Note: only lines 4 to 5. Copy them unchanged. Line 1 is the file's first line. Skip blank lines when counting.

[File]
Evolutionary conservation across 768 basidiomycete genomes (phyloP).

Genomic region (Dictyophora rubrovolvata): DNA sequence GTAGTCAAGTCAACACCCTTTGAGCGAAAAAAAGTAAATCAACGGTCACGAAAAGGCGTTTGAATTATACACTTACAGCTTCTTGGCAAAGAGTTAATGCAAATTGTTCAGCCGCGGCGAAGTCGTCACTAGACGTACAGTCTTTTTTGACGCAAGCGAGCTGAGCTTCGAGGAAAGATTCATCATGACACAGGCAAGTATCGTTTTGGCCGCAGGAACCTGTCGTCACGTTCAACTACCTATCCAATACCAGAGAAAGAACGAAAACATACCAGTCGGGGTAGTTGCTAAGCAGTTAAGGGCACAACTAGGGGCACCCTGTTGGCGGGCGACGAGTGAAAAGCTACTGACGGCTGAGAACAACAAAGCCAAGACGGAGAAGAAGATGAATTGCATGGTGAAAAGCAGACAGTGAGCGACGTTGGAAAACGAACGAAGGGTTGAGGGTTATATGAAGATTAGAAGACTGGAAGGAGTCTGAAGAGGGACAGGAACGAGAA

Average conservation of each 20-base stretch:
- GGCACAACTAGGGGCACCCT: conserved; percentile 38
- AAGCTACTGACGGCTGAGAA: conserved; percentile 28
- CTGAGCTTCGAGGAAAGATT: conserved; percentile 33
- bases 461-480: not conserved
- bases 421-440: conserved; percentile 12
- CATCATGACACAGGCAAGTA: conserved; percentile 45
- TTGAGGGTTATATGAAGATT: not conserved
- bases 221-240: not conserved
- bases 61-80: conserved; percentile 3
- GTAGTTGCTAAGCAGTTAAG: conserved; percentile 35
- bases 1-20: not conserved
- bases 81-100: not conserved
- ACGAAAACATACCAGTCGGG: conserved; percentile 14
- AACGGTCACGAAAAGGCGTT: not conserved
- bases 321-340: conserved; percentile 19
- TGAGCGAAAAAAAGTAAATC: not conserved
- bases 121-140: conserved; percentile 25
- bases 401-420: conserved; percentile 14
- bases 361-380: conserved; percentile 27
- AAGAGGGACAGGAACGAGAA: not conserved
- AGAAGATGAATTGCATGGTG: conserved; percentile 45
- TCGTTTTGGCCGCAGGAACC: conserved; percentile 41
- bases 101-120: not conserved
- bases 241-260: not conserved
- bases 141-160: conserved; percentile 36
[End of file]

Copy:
- GGCACAACTAGGGGCACCCT: conserved; percentile 38
- AAGCTACTGACGGCTGAGAA: conserved; percentile 28